They're wonderful. They're obscure. They're often quite pointless.
On 'Feign,' 'Feint,' and 'Faint'
What to Know
Feign means "to give a false appearance or to fake something (such as illness)." Feint also involves deception, but usually refers to physical movements meant to distract an opponent, such as a fake punch. Lastly, faint as an adjective can mean "barely perceptible" and as a verb refers to losing consciousness.
In feign, feint, and faint, English has three similar-sounding verbs that overlap in certain ways that can lead to their being confused.
Feign means to give a false appearance of something, or to pretend that it is true.
She often feigned illness, hoping the school nurse would send her home. That’s why, when she heard her brother, Tanner, tell their mom he had a sore throat and would go to the doctor instead of school that day, she said she, too, felt sick.
— Jordan Erb, The Indianapolis Star, 22 Oct. 2020
The manager turned to me and winked. He wasn't new to chess at all. He was hustling. Time after time, customers came in and commented on the chessboard. The manager feigned ignorance, proposed a bet, and proceeded to beat the tar out of every single one.
— Steve Straessle, The Arkansas Democrat-Gazette, 26 Dec. 2020
Feint is another verb that pertains to deception. As a noun, it essentially means "something feigned," thought the verb feint usually applies specifically to a motion made with the body in order to distract an opponent (as in a fistfight).
After cracking Wineland with an overhand right, O'Malley feinted with an uppercut before letting loose with another overhand, this one crashing clean to Wineland's jaw.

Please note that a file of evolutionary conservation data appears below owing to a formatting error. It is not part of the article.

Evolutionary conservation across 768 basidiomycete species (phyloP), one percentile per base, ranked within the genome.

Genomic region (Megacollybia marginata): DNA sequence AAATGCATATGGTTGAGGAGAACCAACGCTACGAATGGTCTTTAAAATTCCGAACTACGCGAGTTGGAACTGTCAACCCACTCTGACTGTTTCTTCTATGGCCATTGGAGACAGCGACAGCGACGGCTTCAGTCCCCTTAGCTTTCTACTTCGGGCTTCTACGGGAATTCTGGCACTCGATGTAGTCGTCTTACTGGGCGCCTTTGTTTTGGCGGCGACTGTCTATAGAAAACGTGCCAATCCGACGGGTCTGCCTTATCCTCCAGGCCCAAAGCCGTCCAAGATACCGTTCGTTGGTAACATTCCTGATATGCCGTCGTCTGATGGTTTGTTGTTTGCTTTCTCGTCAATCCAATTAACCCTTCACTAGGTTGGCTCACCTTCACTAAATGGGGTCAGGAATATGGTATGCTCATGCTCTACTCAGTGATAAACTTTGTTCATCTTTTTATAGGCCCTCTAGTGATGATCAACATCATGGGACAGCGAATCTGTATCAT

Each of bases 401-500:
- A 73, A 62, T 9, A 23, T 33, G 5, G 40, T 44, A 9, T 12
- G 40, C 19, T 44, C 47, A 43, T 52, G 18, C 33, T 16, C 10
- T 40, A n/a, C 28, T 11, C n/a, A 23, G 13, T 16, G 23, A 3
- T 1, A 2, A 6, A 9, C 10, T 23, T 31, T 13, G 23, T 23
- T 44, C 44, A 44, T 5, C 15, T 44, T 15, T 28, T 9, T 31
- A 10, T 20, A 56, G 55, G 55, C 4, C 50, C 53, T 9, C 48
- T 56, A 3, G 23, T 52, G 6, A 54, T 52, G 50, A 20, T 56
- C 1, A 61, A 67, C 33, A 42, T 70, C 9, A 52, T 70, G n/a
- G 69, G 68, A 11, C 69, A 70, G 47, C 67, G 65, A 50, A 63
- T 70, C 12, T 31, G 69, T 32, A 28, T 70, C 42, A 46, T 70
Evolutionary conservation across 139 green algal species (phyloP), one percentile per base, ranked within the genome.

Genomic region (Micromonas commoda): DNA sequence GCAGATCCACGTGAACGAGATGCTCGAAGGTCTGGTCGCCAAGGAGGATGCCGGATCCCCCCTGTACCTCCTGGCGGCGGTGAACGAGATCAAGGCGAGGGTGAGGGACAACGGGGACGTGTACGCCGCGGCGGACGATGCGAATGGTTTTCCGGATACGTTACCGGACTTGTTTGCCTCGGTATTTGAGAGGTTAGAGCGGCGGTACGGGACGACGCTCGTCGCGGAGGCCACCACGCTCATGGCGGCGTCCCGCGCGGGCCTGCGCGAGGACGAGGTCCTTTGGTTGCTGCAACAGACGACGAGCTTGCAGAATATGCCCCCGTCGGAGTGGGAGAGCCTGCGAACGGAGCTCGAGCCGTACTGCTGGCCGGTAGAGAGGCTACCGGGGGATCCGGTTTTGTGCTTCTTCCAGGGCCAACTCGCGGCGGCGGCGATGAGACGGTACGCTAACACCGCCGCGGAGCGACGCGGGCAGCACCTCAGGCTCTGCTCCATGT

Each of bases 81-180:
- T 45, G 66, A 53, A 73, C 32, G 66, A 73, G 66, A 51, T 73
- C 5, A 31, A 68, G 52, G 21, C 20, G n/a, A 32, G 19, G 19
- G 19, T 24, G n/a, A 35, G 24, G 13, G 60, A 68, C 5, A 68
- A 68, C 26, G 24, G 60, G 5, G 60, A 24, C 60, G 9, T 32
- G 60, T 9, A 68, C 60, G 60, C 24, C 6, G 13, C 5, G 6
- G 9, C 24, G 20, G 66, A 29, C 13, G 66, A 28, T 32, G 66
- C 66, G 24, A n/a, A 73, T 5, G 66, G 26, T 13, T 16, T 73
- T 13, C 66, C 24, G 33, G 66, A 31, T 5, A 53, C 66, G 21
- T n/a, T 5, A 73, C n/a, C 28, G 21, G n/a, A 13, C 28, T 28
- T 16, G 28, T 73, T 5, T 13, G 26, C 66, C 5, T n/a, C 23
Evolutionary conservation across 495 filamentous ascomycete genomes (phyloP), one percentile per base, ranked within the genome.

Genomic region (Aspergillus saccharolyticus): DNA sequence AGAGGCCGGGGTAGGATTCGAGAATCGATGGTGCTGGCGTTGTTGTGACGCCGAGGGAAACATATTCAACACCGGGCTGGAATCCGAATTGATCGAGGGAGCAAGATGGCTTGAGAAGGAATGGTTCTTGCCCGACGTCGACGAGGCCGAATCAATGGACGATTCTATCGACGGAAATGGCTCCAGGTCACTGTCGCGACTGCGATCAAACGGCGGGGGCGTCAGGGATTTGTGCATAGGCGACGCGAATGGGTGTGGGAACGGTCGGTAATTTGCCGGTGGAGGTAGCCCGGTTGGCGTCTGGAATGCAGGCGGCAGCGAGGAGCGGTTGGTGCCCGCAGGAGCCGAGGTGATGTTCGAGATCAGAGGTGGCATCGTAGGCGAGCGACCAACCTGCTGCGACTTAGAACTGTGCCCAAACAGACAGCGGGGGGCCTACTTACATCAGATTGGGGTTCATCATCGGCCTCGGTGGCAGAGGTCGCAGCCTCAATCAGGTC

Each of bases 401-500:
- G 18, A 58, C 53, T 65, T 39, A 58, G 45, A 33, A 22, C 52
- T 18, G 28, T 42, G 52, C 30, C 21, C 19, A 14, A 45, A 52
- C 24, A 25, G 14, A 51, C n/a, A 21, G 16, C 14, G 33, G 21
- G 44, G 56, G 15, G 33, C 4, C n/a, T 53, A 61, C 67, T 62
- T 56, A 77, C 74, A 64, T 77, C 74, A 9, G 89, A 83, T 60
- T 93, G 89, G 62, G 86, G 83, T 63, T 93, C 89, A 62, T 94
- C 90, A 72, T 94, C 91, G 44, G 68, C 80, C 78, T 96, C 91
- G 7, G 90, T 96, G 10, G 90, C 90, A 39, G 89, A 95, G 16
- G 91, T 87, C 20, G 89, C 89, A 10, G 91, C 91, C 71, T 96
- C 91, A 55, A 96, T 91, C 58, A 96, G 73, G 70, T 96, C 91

— Brent Brookhouse, _CBSSports.com _, 7 June 2020
Naturally, feint sees frequent use for similar decoy-like moves made in other sports:
[Jayson Tatum] calmly sized up Derrick Jones Jr., dribbled twice between his legs, feinted as if he was going to drive right and then, at the last second, snatched the ball back to set up what’s quickly becoming his trademark move: the step-back three. It missed.
— Michael Pina, GQ, 17 Sept 2020
Before the Bears’ first offensive snap, Smith feinted toward the line, then dropped deep into a Cover-2 alignment with Harris.
— Jim Souhan, The Minneapolis Star Tribune, 22 Nov. 2020
Of the two verbs, feign has the broader meaning, and so you might see it for verbs of motion where feint would be suitable (as in "the quarterback feigned a throw before running with the ball"). But the converse is not true; one does not "feint illness," for example.
Feint has a homophone in faint, which can be an adjective meaning "barely perceptible" (as in "heard a faint howl" or "a faint light on the horizon") or lacking courage ("not for the faint of heart"), among other things. The verb faint has archaic meanings referring to the loss of strength or spirit, but in modern use almost exclusively means "to lose consciousness":
On Thursday morning in Hyde Park, two students in a baking fundamentals class fainted, according to CIA spokesperson Amanda Secor. As medical officials from the Roosevelt Fire Department responded, others said they did not feel well.
— John W. Barry, The Poughkeepsie Journal, 18 Sept. 2020
Syncope is the medical term for fainting. When you faint, you lose consciousness for a short time. Overall, syncope is caused by a decrease in blood flow to the brain, which can lead to a temporary loss of consciousness.
— Jill Seladi-Schulman, Healthline, 15 June 2020
One might pretend to faint when feigning illness, but an athlete who faints rather than feints would need medical attention.
All three words share a common ancestor in feindre, an Anglo-French verb meaning "to make, fabricate, pretend, dissemble, lose heart, or fade."
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